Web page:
Missing from Turkey’s peace process: memory, truth and justice

The resolution of the Kurdish question is closely linked to both truth and justice for past crimes, but also to ending ongoing state violence against Kurds.

Written by YESIM YAPRAK YILDIZ.  Published April 4, 2015 in OpenDemocracy.

Photo By James Gordon [CC-BY-2.0 (http://creativecommons.org/licenses/by/2.0)], via Wikimedia Commons

Photo By James Gordon [CC-BY-2.0 (http://creativecommons.org/licenses/by/2.0)], via Wikimedia Commons

“There is no such thing [as the Kurdish question].  Tell me my [Kurdish] friends what is it that you don’t have?” These were the words recently uttered by Turkish President Recep Tayyip Erdoğan, who has been negotiating a peace deal with the Kurdistan Workers Party (PKK – Partiya Karkerên Kurdistan) to bring about a peaceful solution to the country’s long running conflict.

“Our bones are missing; our graves, our lives are missing” was probably the best answer to Erdoğan, given by a member of Saturday Mothers, an initiative formed by the families of the disappeared during the last four decades of Kurdish conflict. “If the President has got any conscience, he would not ridicule us like this. For 20 years we have been gathering in Galatasaray Square for the bones of our children. We, the mothers are dying from longing for our children.”

Truth and justice for atrocities committed against Kurdish civilians during the 30 year-long conflict with the PKK is one of the most crucial things that is missing from the public debate and official discourse in Turkey. Throughout the state of emergency regime in the Kurdish region, gross human rights violations were committed against the Kurds by the security officers and the paramilitary groups. 30,000 – 40,000 people, predominantly Kurds were killed, over a million Kurdish people were forcibly displaced and thousands of them were subject to enforced disappearances and extrajudicial executions.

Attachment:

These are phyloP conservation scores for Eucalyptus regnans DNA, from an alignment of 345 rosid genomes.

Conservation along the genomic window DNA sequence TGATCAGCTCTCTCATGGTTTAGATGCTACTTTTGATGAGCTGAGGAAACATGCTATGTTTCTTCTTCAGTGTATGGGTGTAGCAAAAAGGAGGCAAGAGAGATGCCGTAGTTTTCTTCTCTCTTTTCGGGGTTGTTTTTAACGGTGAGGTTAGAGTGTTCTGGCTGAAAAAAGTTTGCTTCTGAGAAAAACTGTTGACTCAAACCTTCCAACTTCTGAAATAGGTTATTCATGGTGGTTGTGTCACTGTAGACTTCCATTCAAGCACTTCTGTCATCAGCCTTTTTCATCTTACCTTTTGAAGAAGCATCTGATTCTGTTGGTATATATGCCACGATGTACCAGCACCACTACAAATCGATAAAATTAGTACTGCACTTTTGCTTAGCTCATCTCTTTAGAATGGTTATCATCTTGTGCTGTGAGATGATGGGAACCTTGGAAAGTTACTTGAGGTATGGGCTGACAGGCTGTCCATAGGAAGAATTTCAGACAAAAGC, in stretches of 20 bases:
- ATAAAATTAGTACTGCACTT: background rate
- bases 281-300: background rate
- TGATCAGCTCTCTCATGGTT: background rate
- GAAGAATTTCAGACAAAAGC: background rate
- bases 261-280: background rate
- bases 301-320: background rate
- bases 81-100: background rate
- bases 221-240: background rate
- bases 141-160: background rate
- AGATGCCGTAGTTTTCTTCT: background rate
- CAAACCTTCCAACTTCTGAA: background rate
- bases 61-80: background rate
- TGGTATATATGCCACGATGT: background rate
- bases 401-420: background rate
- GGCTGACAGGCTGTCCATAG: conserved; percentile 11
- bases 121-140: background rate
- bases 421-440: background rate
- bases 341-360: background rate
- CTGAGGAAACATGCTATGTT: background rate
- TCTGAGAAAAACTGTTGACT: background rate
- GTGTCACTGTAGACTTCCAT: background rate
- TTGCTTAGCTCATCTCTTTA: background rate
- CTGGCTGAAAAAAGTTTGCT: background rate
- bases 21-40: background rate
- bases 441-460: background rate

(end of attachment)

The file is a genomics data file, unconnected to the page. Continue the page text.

Despite the severe consequences of the conflict, the need for a truth and reconciliation mechanism has hardly been on the agenda of the government. The current peace negotiations between the government and the PKK will hopefully pave the way for an official reconciliation mechanism, as it is one of the demands of the Kurdish movement. PKK’s imprisoned leader Abdullah Öcalan in his recent statement to the Kurdish people that was read out during the 2015 Newroz celebrations in Diyarbakir reiterated his call for a Truth and Reconciliation Commission. Formation of such an official commission constitutes the second stage in the democratic solution plan, in Öcalan’s ‘The Road Map to Democratization of Turkey’. However, apart from the human rights groups, including Human Rights Association and Saturday Mothers, critical scholars and families and relatives of the victims, this has rarely been the subject of public debate in Turkey.

This comes at no surprise considering the human rights record of Turkey and the systematic oppression of the memories of the past atrocities. Modern Turkey has witnessed a number of violent events and gross human rights violations in the course of establishing a nation-state and a homogeneous national identity. The long list include the Dersim Massacre 1937 – 1938 during which around 40,000 Kurdish Alevis were killed by the Turkish army, three military interventions, the most consequential one being in 1980, and human rights violations against Kurdish civilians during the 1990s when the conflict with the Kurdish armed group PKK was at its peak.

The Armenian Genocide in 1915 and Greek-Turkish population exchange following the 1923 Lausanne Agreement could also be included in this list as they are among the main events extending from the late Ottoman Period to early modern Turkish Republic which formed the very foundations of the Turkish Republic. All these events in modern Turkish history continue to shape the political landscape of Turkey. However Turkey has yet to go through a process of accounting for the past atrocities, as many other countries have done in one way or another after similar events or military interventions.